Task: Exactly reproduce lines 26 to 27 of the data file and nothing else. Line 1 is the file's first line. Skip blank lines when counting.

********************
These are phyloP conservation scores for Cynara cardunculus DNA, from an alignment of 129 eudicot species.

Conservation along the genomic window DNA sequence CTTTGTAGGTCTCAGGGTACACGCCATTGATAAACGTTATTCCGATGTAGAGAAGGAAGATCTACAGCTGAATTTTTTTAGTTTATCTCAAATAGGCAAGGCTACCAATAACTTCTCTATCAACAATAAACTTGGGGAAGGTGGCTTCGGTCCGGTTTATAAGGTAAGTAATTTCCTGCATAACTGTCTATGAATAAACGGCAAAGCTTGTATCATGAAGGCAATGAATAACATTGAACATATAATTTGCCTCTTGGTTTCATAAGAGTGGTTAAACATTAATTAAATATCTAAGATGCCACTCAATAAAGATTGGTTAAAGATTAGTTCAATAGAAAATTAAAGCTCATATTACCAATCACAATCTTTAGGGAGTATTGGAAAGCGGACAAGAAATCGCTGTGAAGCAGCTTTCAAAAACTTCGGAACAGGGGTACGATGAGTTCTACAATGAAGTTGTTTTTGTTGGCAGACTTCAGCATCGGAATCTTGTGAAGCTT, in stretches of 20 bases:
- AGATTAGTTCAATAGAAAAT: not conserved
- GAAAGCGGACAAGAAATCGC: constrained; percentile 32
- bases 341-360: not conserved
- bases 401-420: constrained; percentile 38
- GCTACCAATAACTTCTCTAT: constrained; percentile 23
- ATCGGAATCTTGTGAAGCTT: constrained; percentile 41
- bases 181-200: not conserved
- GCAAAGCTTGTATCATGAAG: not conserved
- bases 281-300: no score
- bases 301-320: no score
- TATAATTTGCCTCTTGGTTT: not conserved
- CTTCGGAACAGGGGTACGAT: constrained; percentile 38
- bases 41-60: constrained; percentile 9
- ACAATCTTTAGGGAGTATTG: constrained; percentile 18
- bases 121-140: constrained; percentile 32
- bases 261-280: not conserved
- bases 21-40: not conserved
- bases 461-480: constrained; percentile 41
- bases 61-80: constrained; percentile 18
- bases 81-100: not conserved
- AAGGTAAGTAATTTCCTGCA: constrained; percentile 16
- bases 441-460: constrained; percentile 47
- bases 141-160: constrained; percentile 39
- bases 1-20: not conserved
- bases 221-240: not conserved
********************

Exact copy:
- bases 1-20: not conserved
- bases 221-240: not conserved